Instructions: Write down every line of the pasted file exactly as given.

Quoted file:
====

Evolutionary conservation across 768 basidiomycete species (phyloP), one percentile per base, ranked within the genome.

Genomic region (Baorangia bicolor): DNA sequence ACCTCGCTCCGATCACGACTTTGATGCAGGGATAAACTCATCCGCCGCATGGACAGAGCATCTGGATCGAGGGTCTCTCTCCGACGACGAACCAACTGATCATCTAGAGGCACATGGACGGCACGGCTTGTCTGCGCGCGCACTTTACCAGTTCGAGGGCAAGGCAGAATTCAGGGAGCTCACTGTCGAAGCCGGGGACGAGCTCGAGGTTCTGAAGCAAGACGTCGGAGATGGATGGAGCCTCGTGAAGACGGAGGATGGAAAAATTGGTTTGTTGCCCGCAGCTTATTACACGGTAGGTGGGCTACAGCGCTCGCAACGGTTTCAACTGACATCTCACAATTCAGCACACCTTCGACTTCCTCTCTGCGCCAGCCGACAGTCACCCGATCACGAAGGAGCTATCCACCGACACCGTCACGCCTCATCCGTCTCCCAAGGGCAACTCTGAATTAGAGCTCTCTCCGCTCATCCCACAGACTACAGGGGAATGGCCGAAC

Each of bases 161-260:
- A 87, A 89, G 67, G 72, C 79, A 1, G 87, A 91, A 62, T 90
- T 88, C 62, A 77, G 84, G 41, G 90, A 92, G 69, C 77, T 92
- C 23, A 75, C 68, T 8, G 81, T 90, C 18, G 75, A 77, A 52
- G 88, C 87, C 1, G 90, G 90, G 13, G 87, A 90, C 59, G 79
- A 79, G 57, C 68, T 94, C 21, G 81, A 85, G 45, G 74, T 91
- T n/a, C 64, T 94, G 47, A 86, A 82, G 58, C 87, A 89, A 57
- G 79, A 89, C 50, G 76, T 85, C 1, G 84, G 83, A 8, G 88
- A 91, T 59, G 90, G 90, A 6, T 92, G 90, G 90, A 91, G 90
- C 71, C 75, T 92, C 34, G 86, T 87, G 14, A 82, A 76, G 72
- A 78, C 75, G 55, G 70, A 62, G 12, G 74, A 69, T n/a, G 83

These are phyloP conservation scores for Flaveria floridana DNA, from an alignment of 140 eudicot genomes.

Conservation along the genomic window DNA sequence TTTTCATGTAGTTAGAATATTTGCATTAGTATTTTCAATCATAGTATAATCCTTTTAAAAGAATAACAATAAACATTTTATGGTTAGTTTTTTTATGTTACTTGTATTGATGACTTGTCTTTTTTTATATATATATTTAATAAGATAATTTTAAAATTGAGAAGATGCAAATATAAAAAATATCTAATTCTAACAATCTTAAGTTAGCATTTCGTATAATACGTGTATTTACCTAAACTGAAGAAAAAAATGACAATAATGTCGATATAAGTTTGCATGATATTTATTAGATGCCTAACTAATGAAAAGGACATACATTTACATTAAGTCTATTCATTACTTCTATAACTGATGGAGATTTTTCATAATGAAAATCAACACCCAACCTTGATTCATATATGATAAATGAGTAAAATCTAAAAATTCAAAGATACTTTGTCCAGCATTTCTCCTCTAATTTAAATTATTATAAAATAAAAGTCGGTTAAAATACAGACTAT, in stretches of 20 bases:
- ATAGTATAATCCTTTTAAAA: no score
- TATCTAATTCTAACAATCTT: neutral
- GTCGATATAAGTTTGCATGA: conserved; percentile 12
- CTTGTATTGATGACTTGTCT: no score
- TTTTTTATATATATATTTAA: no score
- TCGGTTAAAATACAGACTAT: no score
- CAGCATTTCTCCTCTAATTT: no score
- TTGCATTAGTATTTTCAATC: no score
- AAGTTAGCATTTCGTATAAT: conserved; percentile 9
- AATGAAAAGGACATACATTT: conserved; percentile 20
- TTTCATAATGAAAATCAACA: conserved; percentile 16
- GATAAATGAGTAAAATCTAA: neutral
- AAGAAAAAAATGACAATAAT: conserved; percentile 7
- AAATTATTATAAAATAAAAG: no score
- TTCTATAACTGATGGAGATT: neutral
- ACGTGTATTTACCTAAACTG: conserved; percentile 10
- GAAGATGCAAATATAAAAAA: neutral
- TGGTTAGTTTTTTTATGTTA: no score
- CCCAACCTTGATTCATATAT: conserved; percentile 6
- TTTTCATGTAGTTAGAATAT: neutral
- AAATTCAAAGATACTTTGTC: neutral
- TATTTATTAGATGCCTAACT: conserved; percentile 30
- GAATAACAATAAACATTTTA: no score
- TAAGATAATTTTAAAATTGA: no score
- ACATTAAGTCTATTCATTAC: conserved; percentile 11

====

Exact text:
Evolutionary conservation across 768 basidiomycete species (phyloP), one percentile per base, ranked within the genome.

Genomic region (Baorangia bicolor): DNA sequence ACCTCGCTCCGATCACGACTTTGATGCAGGGATAAACTCATCCGCCGCATGGACAGAGCATCTGGATCGAGGGTCTCTCTCCGACGACGAACCAACTGATCATCTAGAGGCACATGGACGGCACGGCTTGTCTGCGCGCGCACTTTACCAGTTCGAGGGCAAGGCAGAATTCAGGGAGCTCACTGTCGAAGCCGGGGACGAGCTCGAGGTTCTGAAGCAAGACGTCGGAGATGGATGGAGCCTCGTGAAGACGGAGGATGGAAAAATTGGTTTGTTGCCCGCAGCTTATTACACGGTAGGTGGGCTACAGCGCTCGCAACGGTTTCAACTGACATCTCACAATTCAGCACACCTTCGACTTCCTCTCTGCGCCAGCCGACAGTCACCCGATCACGAAGGAGCTATCCACCGACACCGTCACGCCTCATCCGTCTCCCAAGGGCAACTCTGAATTAGAGCTCTCTCCGCTCATCCCACAGACTACAGGGGAATGGCCGAAC

Each of bases 161-260:
- A 87, A 89, G 67, G 72, C 79, A 1, G 87, A 91, A 62, T 90
- T 88, C 62, A 77, G 84, G 41, G 90, A 92, G 69, C 77, T 92
- C 23, A 75, C 68, T 8, G 81, T 90, C 18, G 75, A 77, A 52
- G 88, C 87, C 1, G 90, G 90, G 13, G 87, A 90, C 59, G 79
- A 79, G 57, C 68, T 94, C 21, G 81, A 85, G 45, G 74, T 91
- T n/a, C 64, T 94, G 47, A 86, A 82, G 58, C 87, A 89, A 57
- G 79, A 89, C 50, G 76, T 85, C 1, G 84, G 83, A 8, G 88
- A 91, T 59, G 90, G 90, A 6, T 92, G 90, G 90, A 91, G 90
- C 71, C 75, T 92, C 34, G 86, T 87, G 14, A 82, A 76, G 72
- A 78, C 75, G 55, G 70, A 62, G 12, G 74, A 69, T n/a, G 83

These are phyloP conservation scores for Flaveria floridana DNA, from an alignment of 140 eudicot genomes.

Conservation along the genomic window DNA sequence TTTTCATGTAGTTAGAATATTTGCATTAGTATTTTCAATCATAGTATAATCCTTTTAAAAGAATAACAATAAACATTTTATGGTTAGTTTTTTTATGTTACTTGTATTGATGACTTGTCTTTTTTTATATATATATTTAATAAGATAATTTTAAAATTGAGAAGATGCAAATATAAAAAATATCTAATTCTAACAATCTTAAGTTAGCATTTCGTATAATACGTGTATTTACCTAAACTGAAGAAAAAAATGACAATAATGTCGATATAAGTTTGCATGATATTTATTAGATGCCTAACTAATGAAAAGGACATACATTTACATTAAGTCTATTCATTACTTCTATAACTGATGGAGATTTTTCATAATGAAAATCAACACCCAACCTTGATTCATATATGATAAATGAGTAAAATCTAAAAATTCAAAGATACTTTGTCCAGCATTTCTCCTCTAATTTAAATTATTATAAAATAAAAGTCGGTTAAAATACAGACTAT, in stretches of 20 bases:
- ATAGTATAATCCTTTTAAAA: no score
- TATCTAATTCTAACAATCTT: neutral
- GTCGATATAAGTTTGCATGA: conserved; percentile 12
- CTTGTATTGATGACTTGTCT: no score
- TTTTTTATATATATATTTAA: no score
- TCGGTTAAAATACAGACTAT: no score
- CAGCATTTCTCCTCTAATTT: no score
- TTGCATTAGTATTTTCAATC: no score
- AAGTTAGCATTTCGTATAAT: conserved; percentile 9
- AATGAAAAGGACATACATTT: conserved; percentile 20
- TTTCATAATGAAAATCAACA: conserved; percentile 16
- GATAAATGAGTAAAATCTAA: neutral
- AAGAAAAAAATGACAATAAT: conserved; percentile 7
- AAATTATTATAAAATAAAAG: no score
- TTCTATAACTGATGGAGATT: neutral
- ACGTGTATTTACCTAAACTG: conserved; percentile 10
- GAAGATGCAAATATAAAAAA: neutral
- TGGTTAGTTTTTTTATGTTA: no score
- CCCAACCTTGATTCATATAT: conserved; percentile 6
- TTTTCATGTAGTTAGAATAT: neutral
- AAATTCAAAGATACTTTGTC: neutral
- TATTTATTAGATGCCTAACT: conserved; percentile 30
- GAATAACAATAAACATTTTA: no score
- TAAGATAATTTTAAAATTGA: no score
- ACATTAAGTCTATTCATTAC: conserved; percentile 11